Tuesday, 17 July 2018, 08:30 – 12:30
Professional UX Services, United Kingdom
The tutorial will introduce participants to the Kansei Engineering method that is being used to make a valuable input to product design in Asia, but that has not yet been widely adopted in the West. It helps build bridges between UX, marketing and design, by demonstrating how particular product features can help improve the users’ experience.
The purpose of Kansei Engineering is to understand how the properties and characteristics of a product create a particular emotional response in the customer, so that a product can be designed to create desired feelings. Kansei Engineering has been widely adopted by Japanese industry over the past 40 years. The tutorial will use a detailed case study to illustrate how Kansei Engineering can be applied in a cost-effective way. The case study demonstrated the superiority of the customised affective scale produced by Kansei Engineering to use of the popular AttrakDiff UX scale.
The tutorial will explain how to:
The information can be used as input to future design and to evaluate subsequent products.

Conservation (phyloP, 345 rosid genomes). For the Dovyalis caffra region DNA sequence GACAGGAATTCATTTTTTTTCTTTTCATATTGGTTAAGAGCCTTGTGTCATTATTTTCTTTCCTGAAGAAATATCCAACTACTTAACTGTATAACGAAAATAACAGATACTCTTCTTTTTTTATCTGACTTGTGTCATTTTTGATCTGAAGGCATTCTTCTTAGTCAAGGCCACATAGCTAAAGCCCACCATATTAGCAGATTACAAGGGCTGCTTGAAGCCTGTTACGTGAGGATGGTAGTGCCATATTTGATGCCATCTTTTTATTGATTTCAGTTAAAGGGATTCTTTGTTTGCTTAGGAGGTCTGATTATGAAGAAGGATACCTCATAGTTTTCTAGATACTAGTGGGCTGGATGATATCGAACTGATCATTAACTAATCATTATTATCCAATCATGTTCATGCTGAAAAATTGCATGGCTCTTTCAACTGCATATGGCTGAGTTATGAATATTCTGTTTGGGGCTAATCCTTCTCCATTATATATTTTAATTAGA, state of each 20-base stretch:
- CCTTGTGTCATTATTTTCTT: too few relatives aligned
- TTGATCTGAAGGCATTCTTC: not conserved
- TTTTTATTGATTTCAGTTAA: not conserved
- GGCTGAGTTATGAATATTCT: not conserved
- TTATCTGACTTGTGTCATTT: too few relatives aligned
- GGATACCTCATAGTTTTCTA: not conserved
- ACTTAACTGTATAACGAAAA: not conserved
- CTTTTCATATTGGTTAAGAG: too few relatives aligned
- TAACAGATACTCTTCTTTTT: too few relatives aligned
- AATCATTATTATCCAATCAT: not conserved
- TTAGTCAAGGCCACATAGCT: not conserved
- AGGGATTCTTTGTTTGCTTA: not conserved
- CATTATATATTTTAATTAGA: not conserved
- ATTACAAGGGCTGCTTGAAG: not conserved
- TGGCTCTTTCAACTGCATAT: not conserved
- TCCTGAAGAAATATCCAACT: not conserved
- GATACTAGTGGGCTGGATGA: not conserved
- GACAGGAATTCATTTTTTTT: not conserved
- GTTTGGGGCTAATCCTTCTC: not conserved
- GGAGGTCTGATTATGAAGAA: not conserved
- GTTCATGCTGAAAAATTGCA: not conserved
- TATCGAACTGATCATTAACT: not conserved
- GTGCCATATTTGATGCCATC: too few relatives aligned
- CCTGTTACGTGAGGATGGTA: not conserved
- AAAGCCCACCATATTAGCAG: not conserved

Participants will carry out exercises in groups to gain experience of each step of the procedure. Sufficient information will be provided to enable participants to design their own Simplified Kansei Engineering project, and participants will practice each step in the tutorial.
Usability and UX specialists contributing to designing a better emotional user experience, and designers who want to improve the emotional user experience.
Nigel Bevan is a consultant and researcher with over 30 years experience. He has a long history of developing and applying new UX methods and techniques for use in industry. He was a member of the US National Academy of Science Committee on Human-System Design Support for Changing Technology. He has authored over 80 publications, and recently submitted a proposal to the EU for a Kansei Engineering Research Network with 63 proposers from 30 countries. He regularly gives presentations and tutorials at conferences.